LONDON (Reuters) – Poland’s transfer of privately-run pensions to the state will go ahead early next year, despite a legal opinion that the move could be unconstitutional, finance minister Jacek Rostowski told Reuters on Monday.
Rostowski, who is also deputy prime minister, said in an interview that the economy would grow by around 1.5 percent this year and 2.5 percent next year, helped by a recovery in the euro zone.
LONDON, Nov 1 (Reuters) – Kazakhstan will complete its
planned transfer of pension funds into a state entity in the
middle of next year, its central bank governor said on Friday, a
delay from the previous timetable of the end of 2013.
The oil-rich country wants to hold all its pension assets in
a single, state-run fund to allow the government to mobilise
billions of dollars for large projects to help sustain fast
economic growth without raiding the strategic National Fund,
which manages windfall revenues from oil exports.
LONDON, Oct 30 (Reuters) – The United Arab Emirates central
bank governor said on Wednesday he was not worried about a new
house price bubble similar to one which burst in 2008, halving
property prices in the following two years and pushing Dubai
close to default.
Prices have risen again in the past year and the central
bank imposed limits on mortgage loans this week to prevent
another boom-and-bust cycle in the property market.
LONDON (Reuters) – Euro zone entry in January will likely boost Latvian inflation by 0.2-0.3 percentage points next year, its central bank governor said on Friday, after two dips into deflationary territory this year.
The Baltic country has been recording strong economic growth and has relatively low debt levels after a deep recession during the 2008 global credit crisis, when it slashed spending and encouraged lower wage costs to keep its currency pegged to the euro.
LONDON (Reuters) – Euro zone entry in January will likely lift Latvia’s flagging inflation rate by 0.2-0.3 percentage points next year, its central bank governor said on Friday.
The Baltic country has been recording strong economic growth and has relatively low debt levels after a deep recession during the global credit crisis, when it slashed spending to keep its currency pegged to the euro.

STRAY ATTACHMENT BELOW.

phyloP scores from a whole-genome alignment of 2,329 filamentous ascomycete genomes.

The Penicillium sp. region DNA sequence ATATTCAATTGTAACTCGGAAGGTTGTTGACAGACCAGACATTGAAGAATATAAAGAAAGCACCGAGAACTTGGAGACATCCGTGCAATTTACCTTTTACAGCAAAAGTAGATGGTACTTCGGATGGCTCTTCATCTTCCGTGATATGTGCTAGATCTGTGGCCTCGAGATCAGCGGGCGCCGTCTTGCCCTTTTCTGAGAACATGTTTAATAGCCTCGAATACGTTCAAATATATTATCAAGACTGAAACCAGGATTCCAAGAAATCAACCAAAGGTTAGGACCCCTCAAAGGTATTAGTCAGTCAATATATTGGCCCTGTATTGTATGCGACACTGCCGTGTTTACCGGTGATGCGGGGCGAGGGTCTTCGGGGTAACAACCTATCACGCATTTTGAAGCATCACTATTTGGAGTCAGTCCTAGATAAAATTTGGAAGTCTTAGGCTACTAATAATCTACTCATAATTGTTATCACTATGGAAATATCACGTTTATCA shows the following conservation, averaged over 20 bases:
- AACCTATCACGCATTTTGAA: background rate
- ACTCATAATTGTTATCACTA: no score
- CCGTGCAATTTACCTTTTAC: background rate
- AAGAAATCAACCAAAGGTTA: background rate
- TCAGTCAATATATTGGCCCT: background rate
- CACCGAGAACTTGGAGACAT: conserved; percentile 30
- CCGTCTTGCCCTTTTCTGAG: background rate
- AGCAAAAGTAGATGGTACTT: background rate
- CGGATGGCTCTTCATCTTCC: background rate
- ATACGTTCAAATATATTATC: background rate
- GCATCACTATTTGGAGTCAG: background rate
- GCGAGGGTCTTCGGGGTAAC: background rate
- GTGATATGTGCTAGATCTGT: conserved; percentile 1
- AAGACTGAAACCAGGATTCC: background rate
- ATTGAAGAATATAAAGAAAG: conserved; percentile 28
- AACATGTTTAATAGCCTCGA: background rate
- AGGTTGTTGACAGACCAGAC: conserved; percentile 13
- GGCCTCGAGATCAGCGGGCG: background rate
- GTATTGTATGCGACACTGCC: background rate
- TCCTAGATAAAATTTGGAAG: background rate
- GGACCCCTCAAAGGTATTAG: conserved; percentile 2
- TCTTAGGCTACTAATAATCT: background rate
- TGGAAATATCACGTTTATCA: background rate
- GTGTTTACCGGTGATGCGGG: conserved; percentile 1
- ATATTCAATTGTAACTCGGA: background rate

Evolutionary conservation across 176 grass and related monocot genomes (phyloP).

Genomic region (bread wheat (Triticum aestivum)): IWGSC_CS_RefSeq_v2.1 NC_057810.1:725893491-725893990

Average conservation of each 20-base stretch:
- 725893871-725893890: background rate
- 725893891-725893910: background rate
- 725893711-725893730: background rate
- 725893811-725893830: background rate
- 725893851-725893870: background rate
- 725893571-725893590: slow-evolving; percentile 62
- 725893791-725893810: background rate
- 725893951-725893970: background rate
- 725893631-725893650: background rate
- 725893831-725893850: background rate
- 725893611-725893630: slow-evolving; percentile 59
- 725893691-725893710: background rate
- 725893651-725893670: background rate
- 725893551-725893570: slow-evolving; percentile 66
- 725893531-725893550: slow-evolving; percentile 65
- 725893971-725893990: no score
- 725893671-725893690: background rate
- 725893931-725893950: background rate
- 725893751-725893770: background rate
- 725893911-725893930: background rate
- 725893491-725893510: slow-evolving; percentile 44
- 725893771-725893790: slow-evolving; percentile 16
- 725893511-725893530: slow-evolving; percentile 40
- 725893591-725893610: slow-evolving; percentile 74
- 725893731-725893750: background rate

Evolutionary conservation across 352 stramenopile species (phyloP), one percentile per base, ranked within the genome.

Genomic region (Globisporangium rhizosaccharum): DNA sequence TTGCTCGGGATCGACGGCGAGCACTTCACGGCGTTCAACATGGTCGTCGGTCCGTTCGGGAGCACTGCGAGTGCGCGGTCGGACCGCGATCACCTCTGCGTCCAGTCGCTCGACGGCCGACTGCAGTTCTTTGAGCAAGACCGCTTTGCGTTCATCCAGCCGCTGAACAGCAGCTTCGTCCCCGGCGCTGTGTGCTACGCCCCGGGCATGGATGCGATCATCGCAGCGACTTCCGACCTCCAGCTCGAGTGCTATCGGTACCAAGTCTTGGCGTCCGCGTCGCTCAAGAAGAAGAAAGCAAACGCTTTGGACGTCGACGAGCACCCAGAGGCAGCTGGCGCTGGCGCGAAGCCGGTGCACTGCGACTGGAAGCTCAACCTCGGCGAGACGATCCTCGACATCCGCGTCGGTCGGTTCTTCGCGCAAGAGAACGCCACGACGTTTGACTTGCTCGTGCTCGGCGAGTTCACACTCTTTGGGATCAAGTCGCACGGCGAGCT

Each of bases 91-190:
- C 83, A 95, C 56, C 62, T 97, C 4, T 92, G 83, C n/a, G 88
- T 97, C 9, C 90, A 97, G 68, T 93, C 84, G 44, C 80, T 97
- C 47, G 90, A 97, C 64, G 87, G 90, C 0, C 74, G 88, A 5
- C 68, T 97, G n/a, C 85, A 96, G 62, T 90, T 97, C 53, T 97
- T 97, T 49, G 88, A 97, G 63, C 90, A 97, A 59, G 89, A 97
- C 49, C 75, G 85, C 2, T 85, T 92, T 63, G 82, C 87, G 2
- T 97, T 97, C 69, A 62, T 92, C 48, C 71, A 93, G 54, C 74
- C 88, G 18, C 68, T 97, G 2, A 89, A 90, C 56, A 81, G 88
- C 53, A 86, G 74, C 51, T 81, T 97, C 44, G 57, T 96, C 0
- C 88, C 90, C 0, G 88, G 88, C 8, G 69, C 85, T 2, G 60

LONDON (Reuters) – The global community should fear the worst over the U.S. debt crisis and shore up its economic defences accordingly, South Africa’s finance minister said on Monday.
Financial markets are getting nervous that the budget deadlock in Congress may not be resolved before Oct 17, the deadline to raise U.S. borrowing limits. That could lead to an unprecedented technical default by the world’s largest economy.
LONDON, Oct 4 (Reuters) – With deep pockets and long time
horizons, and perhaps even a desire to do good, some of the
world’s wealthiest families are investing in risky African and
other frontier markets.
Family offices, which manage assets on behalf of wealthy
families in more developed markets, are generally tight-lipped
and seen as conservative in their approach to investing.
It’s been a good year for frontier markets, though some have done better than others. One success story has been Vietnam.
Hanoi’s domestic VNI equity index is up 17 percent. That compares well with stock markets in other Asian frontiers – Sri Lanka has gained only 3 percent, Bangladesh is down 1 percent on the year and Mongolia has plunged more than 20 percent, hurt by a restrictive foreign investment law.
LONDON (Reuters) – Standard & Poor’s and Fitch expressed concern on Wednesday about Ukraine’s falling foreign exchange reserves and its ability to refinance its debt, saying they were negatives for the country’s single-B rating.
Ukraine’s dollar debt and debt insurance costs have moved rapidly into distressed territory this week, after Moody’s downgraded the country to Caa1 from B3 late on Friday and put the rating on review for a further downgrade. Moody’s cited concerns over a drop in foreign currency reserves and potentially worsening relations with Russia.
LONDON (Reuters) – Turkey’s lira and India’s rupee rose 2 percent on Thursday and their stock markets surged as the Federal Reserve’s surprise decision to sustain its monetary stimulus granted a lifeline to embattled emerging markets.
The BRICS – Brazil, Russia, India, China and South Africa – and other emerging countries have complained in the past few months that the threat of the Fed running down the amount of new cash it is pumping into the economy each month is hurting their economies.